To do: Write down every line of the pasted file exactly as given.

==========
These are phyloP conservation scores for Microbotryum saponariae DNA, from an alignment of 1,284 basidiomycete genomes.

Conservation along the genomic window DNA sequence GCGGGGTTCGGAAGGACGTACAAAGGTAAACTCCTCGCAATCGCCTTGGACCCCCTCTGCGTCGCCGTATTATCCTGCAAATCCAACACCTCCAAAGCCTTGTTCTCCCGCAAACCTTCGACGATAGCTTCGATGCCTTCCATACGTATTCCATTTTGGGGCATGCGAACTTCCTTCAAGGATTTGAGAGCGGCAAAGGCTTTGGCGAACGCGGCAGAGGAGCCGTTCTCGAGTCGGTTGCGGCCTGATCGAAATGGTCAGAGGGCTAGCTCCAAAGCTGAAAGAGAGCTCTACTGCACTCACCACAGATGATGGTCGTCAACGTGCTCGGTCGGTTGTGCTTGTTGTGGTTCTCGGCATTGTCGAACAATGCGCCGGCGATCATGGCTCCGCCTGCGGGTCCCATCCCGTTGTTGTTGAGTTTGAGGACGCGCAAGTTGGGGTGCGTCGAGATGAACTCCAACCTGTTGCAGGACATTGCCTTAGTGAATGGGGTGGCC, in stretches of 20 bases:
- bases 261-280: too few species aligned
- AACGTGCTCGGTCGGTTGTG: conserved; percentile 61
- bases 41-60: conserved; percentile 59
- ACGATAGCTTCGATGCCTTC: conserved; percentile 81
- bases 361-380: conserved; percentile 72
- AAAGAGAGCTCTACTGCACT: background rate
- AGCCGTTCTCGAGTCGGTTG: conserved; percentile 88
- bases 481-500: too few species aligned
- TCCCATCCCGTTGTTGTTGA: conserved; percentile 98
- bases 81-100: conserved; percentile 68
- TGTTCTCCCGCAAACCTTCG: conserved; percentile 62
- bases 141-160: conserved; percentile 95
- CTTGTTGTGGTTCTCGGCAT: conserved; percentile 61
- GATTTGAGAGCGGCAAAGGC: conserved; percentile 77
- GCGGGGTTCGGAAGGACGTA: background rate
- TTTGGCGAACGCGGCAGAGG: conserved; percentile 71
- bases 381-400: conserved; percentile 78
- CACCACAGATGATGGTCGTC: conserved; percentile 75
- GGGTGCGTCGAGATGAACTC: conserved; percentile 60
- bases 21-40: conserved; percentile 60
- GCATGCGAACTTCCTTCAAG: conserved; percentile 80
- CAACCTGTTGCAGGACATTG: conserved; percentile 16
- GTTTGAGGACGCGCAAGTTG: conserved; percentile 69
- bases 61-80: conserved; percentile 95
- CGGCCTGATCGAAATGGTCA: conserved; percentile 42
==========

These are phyloP conservation scores for Microbotryum saponariae DNA, from an alignment of 1,284 basidiomycete genomes.

Conservation along the genomic window DNA sequence GCGGGGTTCGGAAGGACGTACAAAGGTAAACTCCTCGCAATCGCCTTGGACCCCCTCTGCGTCGCCGTATTATCCTGCAAATCCAACACCTCCAAAGCCTTGTTCTCCCGCAAACCTTCGACGATAGCTTCGATGCCTTCCATACGTATTCCATTTTGGGGCATGCGAACTTCCTTCAAGGATTTGAGAGCGGCAAAGGCTTTGGCGAACGCGGCAGAGGAGCCGTTCTCGAGTCGGTTGCGGCCTGATCGAAATGGTCAGAGGGCTAGCTCCAAAGCTGAAAGAGAGCTCTACTGCACTCACCACAGATGATGGTCGTCAACGTGCTCGGTCGGTTGTGCTTGTTGTGGTTCTCGGCATTGTCGAACAATGCGCCGGCGATCATGGCTCCGCCTGCGGGTCCCATCCCGTTGTTGTTGAGTTTGAGGACGCGCAAGTTGGGGTGCGTCGAGATGAACTCCAACCTGTTGCAGGACATTGCCTTAGTGAATGGGGTGGCC, in stretches of 20 bases:
- bases 261-280: too few species aligned
- AACGTGCTCGGTCGGTTGTG: conserved; percentile 61
- bases 41-60: conserved; percentile 59
- ACGATAGCTTCGATGCCTTC: conserved; percentile 81
- bases 361-380: conserved; percentile 72
- AAAGAGAGCTCTACTGCACT: background rate
- AGCCGTTCTCGAGTCGGTTG: conserved; percentile 88
- bases 481-500: too few species aligned
- TCCCATCCCGTTGTTGTTGA: conserved; percentile 98
- bases 81-100: conserved; percentile 68
- TGTTCTCCCGCAAACCTTCG: conserved; percentile 62
- bases 141-160: conserved; percentile 95
- CTTGTTGTGGTTCTCGGCAT: conserved; percentile 61
- GATTTGAGAGCGGCAAAGGC: conserved; percentile 77
- GCGGGGTTCGGAAGGACGTA: background rate
- TTTGGCGAACGCGGCAGAGG: conserved; percentile 71
- bases 381-400: conserved; percentile 78
- CACCACAGATGATGGTCGTC: conserved; percentile 75
- GGGTGCGTCGAGATGAACTC: conserved; percentile 60
- bases 21-40: conserved; percentile 60
- GCATGCGAACTTCCTTCAAG: conserved; percentile 80
- CAACCTGTTGCAGGACATTG: conserved; percentile 16
- GTTTGAGGACGCGCAAGTTG: conserved; percentile 69
- bases 61-80: conserved; percentile 95
- CGGCCTGATCGAAATGGTCA: conserved; percentile 42